Ever since X-Men: Apocalypse was announced back in December, fans have been wondering when this highly-anticipated sequel might be set. Today, director Bryan Singer provided an answer to that burning question in an interview with Total Film, revealing that the movie will be set in the 1980s, and that it will feature the most mass destruction of any X-Men movie.

The director said that he's currently breaking the story with Dan Harris, Michael Dougherty and Simon Kinberg, while revealing the 1980s setting.

"We're going to deal with the notion of ancient mutants - the fact they were born and existed thousands of years ago. But it'll be a contemporary movie - well, it'll take place in the '80s... The '80s is a period now - it's hard for me to believe that!" He continued, "Apocalypse will have more of the mass destruction that X-Men films, to date, have not relied upon. There's definitely now a character and a story that allow room for that kind of spectacle." As for his process on the 2016 sequel, Singer says, "We're currently breaking the story. We're almost ready to go. Dan Harris, Michael Dougherty and Simon Kinberg are in the office across the street from me, working on story stuff right now. It's great to have Dan and Michael back."

The 1980s time period seems like a natural progression, since this summer's X-Men: Days of Future Past is set in the early 1970s. When asked whether or not the filmmaker plans on introducing new characters, he wouldn't reveal any specific mutants.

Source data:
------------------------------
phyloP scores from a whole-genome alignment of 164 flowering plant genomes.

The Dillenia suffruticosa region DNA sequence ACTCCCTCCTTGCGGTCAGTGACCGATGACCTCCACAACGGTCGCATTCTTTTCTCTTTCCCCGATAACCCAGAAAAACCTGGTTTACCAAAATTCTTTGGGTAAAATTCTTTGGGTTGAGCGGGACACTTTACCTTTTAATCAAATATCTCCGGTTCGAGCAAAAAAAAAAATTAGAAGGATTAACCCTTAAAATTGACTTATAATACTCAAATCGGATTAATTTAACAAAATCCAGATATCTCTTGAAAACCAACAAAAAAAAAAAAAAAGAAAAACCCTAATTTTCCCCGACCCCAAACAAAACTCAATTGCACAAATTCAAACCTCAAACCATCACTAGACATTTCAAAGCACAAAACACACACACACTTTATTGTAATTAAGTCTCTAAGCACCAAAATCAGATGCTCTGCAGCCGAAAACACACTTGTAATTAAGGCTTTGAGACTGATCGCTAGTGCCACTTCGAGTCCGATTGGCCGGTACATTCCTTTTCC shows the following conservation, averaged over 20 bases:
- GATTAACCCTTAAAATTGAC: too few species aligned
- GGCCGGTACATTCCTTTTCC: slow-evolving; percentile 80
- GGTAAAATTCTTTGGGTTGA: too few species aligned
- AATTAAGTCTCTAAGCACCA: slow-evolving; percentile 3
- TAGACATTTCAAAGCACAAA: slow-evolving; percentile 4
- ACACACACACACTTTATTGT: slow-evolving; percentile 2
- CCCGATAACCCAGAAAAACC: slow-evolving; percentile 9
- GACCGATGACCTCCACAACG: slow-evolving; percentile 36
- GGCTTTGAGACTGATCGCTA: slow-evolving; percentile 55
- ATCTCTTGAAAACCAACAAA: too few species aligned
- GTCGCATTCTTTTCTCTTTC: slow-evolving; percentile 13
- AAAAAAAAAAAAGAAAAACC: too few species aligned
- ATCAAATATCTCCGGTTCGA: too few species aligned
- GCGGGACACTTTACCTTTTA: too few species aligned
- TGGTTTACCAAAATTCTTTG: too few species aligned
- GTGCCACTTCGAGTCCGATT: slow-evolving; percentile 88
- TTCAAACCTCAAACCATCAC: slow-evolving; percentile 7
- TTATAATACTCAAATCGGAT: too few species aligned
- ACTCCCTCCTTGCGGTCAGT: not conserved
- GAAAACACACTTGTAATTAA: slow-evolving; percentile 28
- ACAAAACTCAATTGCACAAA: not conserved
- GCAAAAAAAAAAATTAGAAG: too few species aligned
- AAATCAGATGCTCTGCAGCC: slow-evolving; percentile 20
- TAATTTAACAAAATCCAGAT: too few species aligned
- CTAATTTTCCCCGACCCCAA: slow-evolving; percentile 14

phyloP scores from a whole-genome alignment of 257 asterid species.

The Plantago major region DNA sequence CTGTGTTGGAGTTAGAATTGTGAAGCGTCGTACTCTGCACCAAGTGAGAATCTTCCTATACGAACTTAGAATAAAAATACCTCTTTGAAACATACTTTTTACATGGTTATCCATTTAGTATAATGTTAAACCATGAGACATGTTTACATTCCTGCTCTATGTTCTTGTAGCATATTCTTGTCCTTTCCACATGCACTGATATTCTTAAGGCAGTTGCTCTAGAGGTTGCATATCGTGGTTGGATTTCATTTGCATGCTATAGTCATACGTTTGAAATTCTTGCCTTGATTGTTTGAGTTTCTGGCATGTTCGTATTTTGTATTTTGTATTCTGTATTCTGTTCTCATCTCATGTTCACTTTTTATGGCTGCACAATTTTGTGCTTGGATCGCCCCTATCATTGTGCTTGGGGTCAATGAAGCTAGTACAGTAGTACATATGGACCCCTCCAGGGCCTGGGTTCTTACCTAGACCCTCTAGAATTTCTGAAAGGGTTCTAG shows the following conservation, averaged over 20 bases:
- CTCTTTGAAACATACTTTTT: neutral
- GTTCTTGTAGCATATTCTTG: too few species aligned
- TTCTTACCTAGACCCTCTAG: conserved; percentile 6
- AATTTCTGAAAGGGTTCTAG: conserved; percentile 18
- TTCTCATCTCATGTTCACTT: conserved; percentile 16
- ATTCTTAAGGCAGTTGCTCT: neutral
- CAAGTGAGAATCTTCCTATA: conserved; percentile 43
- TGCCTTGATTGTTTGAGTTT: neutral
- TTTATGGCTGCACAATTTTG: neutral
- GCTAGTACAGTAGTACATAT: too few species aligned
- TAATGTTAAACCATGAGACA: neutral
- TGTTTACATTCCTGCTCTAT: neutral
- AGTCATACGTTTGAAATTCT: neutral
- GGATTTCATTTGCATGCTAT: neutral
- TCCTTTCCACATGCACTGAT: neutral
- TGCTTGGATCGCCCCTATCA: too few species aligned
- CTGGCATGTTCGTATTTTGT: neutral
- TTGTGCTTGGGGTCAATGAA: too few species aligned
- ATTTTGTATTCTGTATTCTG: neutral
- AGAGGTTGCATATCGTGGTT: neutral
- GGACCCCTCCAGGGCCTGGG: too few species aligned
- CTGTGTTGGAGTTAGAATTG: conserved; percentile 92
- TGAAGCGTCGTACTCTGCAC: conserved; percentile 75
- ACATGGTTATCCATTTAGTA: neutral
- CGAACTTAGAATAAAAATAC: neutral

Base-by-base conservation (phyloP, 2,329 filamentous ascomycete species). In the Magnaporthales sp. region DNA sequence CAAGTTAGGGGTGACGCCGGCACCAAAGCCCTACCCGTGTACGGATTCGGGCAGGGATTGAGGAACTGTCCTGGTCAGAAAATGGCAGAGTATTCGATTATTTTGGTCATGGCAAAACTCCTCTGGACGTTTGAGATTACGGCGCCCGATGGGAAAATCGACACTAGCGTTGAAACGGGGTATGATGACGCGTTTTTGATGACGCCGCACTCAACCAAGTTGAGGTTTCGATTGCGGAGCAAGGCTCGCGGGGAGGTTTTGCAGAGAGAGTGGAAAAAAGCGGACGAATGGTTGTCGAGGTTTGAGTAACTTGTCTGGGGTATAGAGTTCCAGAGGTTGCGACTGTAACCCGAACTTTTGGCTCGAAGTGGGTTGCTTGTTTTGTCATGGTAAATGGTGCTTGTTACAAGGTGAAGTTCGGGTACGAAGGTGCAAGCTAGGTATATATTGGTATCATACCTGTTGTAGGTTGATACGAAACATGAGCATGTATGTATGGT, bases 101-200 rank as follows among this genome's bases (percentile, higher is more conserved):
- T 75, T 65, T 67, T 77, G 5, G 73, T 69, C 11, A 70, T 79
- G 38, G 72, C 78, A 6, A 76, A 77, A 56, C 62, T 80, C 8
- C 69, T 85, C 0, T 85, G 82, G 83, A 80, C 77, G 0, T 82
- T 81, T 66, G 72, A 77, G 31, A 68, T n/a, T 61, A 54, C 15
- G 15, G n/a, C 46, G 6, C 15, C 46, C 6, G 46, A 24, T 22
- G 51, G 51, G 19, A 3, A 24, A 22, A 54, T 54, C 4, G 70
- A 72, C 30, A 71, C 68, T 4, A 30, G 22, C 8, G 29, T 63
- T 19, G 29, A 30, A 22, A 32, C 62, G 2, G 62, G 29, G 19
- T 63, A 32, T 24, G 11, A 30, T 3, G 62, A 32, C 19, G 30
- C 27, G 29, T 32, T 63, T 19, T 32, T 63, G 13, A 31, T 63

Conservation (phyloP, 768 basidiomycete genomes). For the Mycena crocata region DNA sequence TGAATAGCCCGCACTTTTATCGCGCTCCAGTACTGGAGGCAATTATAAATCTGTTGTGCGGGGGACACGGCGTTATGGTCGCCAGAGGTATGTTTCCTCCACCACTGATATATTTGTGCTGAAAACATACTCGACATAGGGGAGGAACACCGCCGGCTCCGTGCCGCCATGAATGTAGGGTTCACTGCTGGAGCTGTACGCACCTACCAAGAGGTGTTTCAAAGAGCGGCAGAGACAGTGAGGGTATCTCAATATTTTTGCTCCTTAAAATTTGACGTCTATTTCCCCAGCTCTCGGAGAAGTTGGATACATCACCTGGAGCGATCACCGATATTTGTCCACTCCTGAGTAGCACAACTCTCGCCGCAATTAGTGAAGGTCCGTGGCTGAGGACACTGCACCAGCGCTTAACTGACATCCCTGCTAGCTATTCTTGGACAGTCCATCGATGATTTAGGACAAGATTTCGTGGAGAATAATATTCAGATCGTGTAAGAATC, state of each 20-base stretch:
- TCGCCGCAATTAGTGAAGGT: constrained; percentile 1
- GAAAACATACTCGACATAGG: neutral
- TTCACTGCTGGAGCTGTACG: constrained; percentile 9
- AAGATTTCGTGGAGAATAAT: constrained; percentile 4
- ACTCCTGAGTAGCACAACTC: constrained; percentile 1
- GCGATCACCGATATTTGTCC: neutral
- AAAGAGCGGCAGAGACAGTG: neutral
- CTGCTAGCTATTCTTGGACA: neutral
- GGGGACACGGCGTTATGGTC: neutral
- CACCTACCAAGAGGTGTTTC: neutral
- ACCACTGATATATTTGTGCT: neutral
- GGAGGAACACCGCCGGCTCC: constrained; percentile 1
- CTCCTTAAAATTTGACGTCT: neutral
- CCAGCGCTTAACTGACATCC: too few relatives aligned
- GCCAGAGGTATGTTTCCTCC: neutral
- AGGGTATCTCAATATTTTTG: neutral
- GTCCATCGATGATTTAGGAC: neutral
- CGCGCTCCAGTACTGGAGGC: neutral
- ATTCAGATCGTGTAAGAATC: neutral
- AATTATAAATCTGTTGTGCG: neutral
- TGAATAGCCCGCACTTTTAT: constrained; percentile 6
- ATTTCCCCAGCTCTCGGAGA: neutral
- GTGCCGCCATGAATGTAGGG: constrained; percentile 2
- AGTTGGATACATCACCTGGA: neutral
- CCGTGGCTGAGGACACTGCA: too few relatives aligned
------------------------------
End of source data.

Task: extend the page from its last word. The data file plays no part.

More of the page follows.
"I don't want to get too specific, but we'll introduce familiar characters in a younger time. That'll be fun to show the audience. I call these movies in-between-quels. It's a mind-[frick] sometimes in terms of where things fall in the timeline!"

The filmmaker also hinted that he wants to tell more X-Men stories after X-Men: Apocalypse.

"Yeah, there actually are. It all stems back to when I did [the first] X-Men. You always want to know where a character's going to go, what their future's going be like. You can always sequelise. But on that film I also had actors asking 'Who am I? Where did my character come from?' So as a director you always need a backstory to give your actors. It may not be the right backstory, but it's one you can give the actor to help them understand their character. These prequels are really exciting for me because they give me a chance to explore ideas I came up with more than a decade ago."

What do you think about the filmmaker's statements? Are you excited to see what the 1980s X-Men will look like? Chime in with your thoughts below.